Wednesday, August 31, 2011

Take a trip back in time inside Michigan's one-room schoolhouses

Sanford Village one-room schoolhouse, 1897

by Janet I. Martineau
Surprise fact... today about a dozen one-room schoolhouses are still engaged in educating students  in Michigan.
Avid historian Kyle Bagnall will discuss them and their vanished or revamped cousins during the Wednesday, Sept. 7, Nurturing Nature series program on “Michigan’s One-Room Schoolhouses.”  His presentation begins at 7 p.m. at the Green Point Environmental Learning Center, 3010 Maple in Saginaw .
“The Michigan One-Room Schoolhouse Association has completed an inventory of more than 7,000 schoolhouses in our state,” says Bagnall, the historian at the Chippewa Nature Center in Midland.
“Thousands of them still dot the landscape, though many are gone and a great number them have fallen into disrepair. Today, some in our area are being used as churches and private homes, museums, township halls and more.”
Bagnall says  his program will provide a short overview of Michigan education history before focusing in on the one-room schools of mid-Michigan.
“When our State Constitution was drafted in 1835, Michigan quickly became a national leader in education. It’s good to remember where we’ve been as we consider the future of education in our state.”
Bagnall’s interest in historic schoolhouses began about 20 years ago when he was working on a college project about  inactive cemeteries with abandoned one-room schools next door. “The schoolhouse proved too interesting to let be and another project was born.”
In the course of presenting the program over the years, Bagnall says members of his audiences add to the one-room schoolhouse stories from their own personal histories.
Most stories from former one-room school kids (and teachers) recall subjects like recess, outhouses, and mischief that children (mostly boys) created over the years. Some things never change – kids will be kids!”
Admission to “Michigan’s One-Room Schoolhouses” is free to members of the Friends of the Shiawassee National Refuge and $2 to non-members. Support for the series is provided by the Jury Foundation, the Martineau Family Foundation and the Saginaw Branch of the Woman’s National Farm & Garden Association.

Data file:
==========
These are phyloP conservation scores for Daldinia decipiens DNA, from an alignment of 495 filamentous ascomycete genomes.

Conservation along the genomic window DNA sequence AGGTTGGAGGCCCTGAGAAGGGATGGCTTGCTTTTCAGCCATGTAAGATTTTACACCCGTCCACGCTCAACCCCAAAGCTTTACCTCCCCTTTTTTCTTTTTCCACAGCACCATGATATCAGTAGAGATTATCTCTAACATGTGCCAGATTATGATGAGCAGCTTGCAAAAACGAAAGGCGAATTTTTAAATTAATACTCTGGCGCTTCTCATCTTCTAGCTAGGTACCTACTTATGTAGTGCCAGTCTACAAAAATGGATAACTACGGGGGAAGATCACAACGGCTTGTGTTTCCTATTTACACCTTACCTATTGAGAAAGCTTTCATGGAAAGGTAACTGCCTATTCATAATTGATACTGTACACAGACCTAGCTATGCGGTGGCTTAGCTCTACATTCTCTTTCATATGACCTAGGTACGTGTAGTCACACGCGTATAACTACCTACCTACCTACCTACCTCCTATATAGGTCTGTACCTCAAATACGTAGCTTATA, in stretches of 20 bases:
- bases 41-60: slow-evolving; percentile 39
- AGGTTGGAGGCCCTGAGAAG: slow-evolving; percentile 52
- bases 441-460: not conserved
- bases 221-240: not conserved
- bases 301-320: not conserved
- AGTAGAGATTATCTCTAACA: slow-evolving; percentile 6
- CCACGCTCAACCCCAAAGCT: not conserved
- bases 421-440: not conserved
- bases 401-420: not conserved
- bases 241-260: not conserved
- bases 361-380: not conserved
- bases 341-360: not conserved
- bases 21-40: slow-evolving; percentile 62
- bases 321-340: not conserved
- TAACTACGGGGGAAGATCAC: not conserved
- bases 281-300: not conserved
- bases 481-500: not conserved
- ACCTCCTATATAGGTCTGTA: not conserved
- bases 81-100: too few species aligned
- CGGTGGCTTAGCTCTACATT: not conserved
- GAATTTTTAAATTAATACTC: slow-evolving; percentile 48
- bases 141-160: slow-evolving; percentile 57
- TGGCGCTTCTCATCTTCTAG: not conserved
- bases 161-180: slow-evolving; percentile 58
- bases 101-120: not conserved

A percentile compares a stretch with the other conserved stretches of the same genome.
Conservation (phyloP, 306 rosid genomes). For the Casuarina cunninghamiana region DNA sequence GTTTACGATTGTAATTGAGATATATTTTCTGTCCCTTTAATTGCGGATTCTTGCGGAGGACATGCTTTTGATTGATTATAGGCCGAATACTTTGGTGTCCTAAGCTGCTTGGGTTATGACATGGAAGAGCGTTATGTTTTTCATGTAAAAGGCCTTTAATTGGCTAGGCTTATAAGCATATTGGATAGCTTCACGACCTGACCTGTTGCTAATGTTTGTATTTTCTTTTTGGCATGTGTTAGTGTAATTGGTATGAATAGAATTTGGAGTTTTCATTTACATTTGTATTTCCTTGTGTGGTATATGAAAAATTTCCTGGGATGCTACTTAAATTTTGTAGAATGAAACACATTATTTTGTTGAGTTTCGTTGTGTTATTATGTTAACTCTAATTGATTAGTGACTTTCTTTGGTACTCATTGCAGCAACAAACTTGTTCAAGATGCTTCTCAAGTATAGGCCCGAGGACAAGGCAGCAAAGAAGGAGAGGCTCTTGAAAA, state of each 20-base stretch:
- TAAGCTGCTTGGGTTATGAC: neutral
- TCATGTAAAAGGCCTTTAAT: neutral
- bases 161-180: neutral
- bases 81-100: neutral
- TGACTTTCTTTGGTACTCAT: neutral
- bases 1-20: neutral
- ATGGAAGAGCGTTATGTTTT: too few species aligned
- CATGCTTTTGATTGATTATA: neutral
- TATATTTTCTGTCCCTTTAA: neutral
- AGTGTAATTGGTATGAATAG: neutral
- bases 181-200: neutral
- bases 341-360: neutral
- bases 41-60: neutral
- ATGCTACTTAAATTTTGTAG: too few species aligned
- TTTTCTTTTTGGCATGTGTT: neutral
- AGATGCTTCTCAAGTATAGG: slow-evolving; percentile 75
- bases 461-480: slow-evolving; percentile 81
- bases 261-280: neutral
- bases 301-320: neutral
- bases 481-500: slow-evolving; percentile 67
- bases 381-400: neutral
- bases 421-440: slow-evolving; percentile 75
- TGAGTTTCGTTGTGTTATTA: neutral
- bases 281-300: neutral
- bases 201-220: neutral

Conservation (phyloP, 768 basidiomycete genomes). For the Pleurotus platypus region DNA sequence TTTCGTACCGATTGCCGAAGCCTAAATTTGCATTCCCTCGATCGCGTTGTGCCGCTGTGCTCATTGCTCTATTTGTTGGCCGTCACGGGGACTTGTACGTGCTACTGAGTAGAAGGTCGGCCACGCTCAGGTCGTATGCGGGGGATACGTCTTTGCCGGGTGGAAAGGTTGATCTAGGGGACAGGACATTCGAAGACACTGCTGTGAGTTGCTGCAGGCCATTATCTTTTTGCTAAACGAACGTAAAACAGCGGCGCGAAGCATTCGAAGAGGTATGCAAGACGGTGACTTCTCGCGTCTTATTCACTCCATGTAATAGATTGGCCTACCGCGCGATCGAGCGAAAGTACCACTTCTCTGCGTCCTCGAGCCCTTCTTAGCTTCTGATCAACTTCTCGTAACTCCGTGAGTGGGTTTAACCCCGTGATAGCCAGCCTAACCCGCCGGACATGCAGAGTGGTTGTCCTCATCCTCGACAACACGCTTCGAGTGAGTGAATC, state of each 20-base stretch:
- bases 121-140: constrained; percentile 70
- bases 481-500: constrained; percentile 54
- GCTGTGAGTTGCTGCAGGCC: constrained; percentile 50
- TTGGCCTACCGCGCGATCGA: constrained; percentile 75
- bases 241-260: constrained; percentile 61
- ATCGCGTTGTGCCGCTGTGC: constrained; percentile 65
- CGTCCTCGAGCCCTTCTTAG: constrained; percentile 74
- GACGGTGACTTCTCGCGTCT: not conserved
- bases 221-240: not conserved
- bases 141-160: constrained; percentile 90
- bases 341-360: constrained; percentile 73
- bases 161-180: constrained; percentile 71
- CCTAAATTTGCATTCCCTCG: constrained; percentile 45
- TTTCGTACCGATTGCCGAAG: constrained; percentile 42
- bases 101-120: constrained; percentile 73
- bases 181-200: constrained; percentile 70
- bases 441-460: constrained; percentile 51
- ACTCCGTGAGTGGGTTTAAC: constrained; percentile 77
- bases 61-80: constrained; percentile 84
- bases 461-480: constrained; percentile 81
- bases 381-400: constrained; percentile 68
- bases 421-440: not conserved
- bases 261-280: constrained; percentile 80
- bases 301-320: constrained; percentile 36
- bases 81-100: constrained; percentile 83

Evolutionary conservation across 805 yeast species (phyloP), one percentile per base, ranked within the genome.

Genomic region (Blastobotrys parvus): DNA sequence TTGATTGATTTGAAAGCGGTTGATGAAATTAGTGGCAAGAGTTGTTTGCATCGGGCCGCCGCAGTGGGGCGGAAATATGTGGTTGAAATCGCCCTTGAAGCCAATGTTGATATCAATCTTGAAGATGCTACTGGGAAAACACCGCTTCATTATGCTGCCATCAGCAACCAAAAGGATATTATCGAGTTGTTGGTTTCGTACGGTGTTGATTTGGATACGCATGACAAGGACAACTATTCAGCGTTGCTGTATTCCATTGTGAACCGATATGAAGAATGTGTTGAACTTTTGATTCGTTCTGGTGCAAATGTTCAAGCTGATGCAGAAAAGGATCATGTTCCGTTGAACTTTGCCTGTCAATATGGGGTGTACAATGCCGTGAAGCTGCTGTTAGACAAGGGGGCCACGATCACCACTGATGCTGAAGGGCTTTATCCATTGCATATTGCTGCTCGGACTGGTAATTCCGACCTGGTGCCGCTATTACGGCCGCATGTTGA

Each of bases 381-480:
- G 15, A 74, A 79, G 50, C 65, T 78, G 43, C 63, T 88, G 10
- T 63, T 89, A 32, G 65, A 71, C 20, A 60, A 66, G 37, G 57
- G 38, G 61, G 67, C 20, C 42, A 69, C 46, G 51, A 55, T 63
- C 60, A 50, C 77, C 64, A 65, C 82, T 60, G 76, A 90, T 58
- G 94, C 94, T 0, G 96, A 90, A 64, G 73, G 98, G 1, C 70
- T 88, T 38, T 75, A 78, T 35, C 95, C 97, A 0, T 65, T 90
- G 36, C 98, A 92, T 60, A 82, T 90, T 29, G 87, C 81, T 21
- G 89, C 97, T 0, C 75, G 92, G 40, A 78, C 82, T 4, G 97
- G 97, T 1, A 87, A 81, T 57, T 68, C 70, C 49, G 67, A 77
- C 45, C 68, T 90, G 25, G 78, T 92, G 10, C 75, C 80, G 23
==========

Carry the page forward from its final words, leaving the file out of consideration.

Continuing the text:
Wednesday, August 17, 2011

Ohio resident David Baker winner of Theodore Roethke Memorial Poetry Prize

by Janet I. Martineau
Poet David Baker and his 2009 book “Never-Ending Birds” were announced today as the recipients of the 12th triennial Theodore Roethke Memorial Poetry Prize -- a $10,000 stipend awarded by the Saginaw Valley State University Board of Fellows.

It is a fitting selection for the prize named in honor of the Saginaw-born poet who won the Pulitzer Prize for poetry capturing the natural world --  of the family greenhouses on Gratiot as well as mid-Michigan rivers and critters -- along with his childhood memories of Saginawians.

Wrote the Poetry Foundation of Baker, “He is often described as a poet of place, indebted to the American Romantic tradition of Emerson and Whitman, as well as Frost. His poems typically explore an individual’s sense of and engagement with their natural surroundings, and embrace complicated notions of history, home and memory. And Baker himself has delineated the importance of landscape and place to his poetry.”

Adds poet David Wagoner, one of two judges who chose  Baker as the winner of the Roethke Prize, “I think Theodore Roethke would have been especially pleased that the prize in his name is being given to David Baker because he believed that sound, rhythm and meaning were of nearly equal importance in the making of a poem, and (Baker’s)  beautiful and skillfully made book ‘Never-Ending Birds’ clearly demonstrates he believes so too.” 

Baker, who lives in Granville, Ohio, will receive the prize during a free public ceremony, starting at  7 p.m.  Tuesday, Nov. 15, in the Rhea Miller Recital Hall at SVSU. That event is  part of a five-day Theodore Roethke Poetry & Arts Festival taking place not only at SVSU but at venues in Saginaw, Midland and Bay City.
A professor of English and the Thomas B. Fordham Chair of Creative Writing at Denison University, 56-year-old Baker has written 10 books of poetry and is the poetry editor of the Kenyon Review. His poems and essays also have appeared in more than 100 magazines, including American Poetry Review, The Atlantic Monthly, The New Yorker and the Yale Review, and countless anthologies. 
Although born in Maine, Baker was raised in Missouri and has spent more than 40 years of his life in the Midwest -- including teaching for a year, in 1996, at the University of Michigan in Ann Arbor, where Roethke received his bachelor and masters degrees.. 
In an online interview with Paul Holler, Baker said of his work, “I find a connection between my poetry and my place in the world. I am sure that my work would be different if I lived a long time somewhere else; of course it would, though I have no real way of estimating what that would be, how my poems would change. 
“As it is, I can't see how I could write without a devout attention to place — the language, ways of life, my neighbors and family, the rigor and leisure that grow here where I live.”